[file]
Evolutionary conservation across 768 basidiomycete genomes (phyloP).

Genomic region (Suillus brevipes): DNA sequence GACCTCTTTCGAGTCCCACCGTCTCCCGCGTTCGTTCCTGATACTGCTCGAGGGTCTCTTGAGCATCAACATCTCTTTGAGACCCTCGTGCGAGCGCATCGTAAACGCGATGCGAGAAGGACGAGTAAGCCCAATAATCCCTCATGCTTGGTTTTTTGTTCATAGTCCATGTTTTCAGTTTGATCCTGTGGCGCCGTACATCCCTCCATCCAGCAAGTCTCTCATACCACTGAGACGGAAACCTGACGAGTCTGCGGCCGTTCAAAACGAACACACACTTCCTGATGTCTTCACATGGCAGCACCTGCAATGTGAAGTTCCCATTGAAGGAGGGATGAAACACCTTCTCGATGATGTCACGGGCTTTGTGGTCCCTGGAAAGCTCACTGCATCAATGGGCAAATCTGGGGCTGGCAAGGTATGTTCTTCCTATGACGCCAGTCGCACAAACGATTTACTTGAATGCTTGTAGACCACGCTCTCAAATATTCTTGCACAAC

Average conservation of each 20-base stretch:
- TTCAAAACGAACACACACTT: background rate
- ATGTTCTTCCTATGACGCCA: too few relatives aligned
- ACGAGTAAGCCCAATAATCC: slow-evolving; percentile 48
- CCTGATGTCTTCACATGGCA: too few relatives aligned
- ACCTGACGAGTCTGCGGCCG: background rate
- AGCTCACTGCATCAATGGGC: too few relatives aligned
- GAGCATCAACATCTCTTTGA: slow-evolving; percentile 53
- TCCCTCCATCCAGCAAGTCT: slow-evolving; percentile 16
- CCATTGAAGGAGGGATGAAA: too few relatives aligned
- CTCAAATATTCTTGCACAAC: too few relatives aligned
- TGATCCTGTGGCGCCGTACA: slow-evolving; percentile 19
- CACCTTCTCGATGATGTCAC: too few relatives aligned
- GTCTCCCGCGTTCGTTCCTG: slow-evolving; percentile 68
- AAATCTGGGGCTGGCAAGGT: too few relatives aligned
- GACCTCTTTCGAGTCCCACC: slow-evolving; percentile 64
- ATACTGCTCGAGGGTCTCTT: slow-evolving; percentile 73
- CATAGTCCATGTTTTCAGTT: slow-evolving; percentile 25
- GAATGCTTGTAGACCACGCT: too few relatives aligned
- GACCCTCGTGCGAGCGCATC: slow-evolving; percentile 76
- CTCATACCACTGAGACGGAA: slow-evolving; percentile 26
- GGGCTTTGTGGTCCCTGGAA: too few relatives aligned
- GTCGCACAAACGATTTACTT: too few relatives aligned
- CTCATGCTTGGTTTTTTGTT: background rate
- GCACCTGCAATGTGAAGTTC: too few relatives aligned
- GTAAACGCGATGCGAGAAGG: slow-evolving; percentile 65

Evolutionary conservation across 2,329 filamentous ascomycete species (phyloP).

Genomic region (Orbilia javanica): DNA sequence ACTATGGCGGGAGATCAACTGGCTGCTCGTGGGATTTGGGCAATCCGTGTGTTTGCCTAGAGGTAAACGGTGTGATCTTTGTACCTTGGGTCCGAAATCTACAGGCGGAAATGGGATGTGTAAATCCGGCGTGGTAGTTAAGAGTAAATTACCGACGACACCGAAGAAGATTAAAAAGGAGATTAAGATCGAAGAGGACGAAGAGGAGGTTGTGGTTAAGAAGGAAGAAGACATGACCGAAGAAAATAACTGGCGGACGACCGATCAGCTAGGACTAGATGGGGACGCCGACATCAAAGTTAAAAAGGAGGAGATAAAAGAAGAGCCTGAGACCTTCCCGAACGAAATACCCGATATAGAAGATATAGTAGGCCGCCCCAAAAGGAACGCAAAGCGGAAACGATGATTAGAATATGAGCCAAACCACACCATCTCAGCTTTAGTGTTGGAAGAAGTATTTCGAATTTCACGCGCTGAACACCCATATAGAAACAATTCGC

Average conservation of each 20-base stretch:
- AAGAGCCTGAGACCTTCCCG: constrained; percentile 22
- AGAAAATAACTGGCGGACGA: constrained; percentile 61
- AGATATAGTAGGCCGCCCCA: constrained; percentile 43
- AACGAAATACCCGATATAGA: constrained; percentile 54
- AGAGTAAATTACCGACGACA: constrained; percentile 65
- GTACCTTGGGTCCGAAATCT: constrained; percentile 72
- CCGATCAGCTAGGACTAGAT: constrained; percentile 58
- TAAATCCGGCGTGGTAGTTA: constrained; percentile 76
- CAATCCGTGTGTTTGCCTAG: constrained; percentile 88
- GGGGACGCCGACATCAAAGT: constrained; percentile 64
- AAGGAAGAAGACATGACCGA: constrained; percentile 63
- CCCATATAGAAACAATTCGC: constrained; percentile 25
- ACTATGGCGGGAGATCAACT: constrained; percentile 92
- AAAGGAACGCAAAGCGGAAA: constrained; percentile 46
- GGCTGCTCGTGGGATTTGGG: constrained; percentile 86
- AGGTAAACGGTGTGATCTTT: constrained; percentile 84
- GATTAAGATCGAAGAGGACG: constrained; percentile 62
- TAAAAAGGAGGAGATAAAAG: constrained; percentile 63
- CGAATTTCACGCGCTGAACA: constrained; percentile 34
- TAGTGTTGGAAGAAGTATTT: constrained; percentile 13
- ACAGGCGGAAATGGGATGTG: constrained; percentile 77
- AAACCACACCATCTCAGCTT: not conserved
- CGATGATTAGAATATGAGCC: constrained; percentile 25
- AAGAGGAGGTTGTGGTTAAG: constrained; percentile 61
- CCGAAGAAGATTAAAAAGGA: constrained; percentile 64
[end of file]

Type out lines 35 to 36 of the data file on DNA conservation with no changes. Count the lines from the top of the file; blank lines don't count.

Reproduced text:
- AACGAAATACCCGATATAGA: constrained; percentile 54
- AGAGTAAATTACCGACGACA: constrained; percentile 65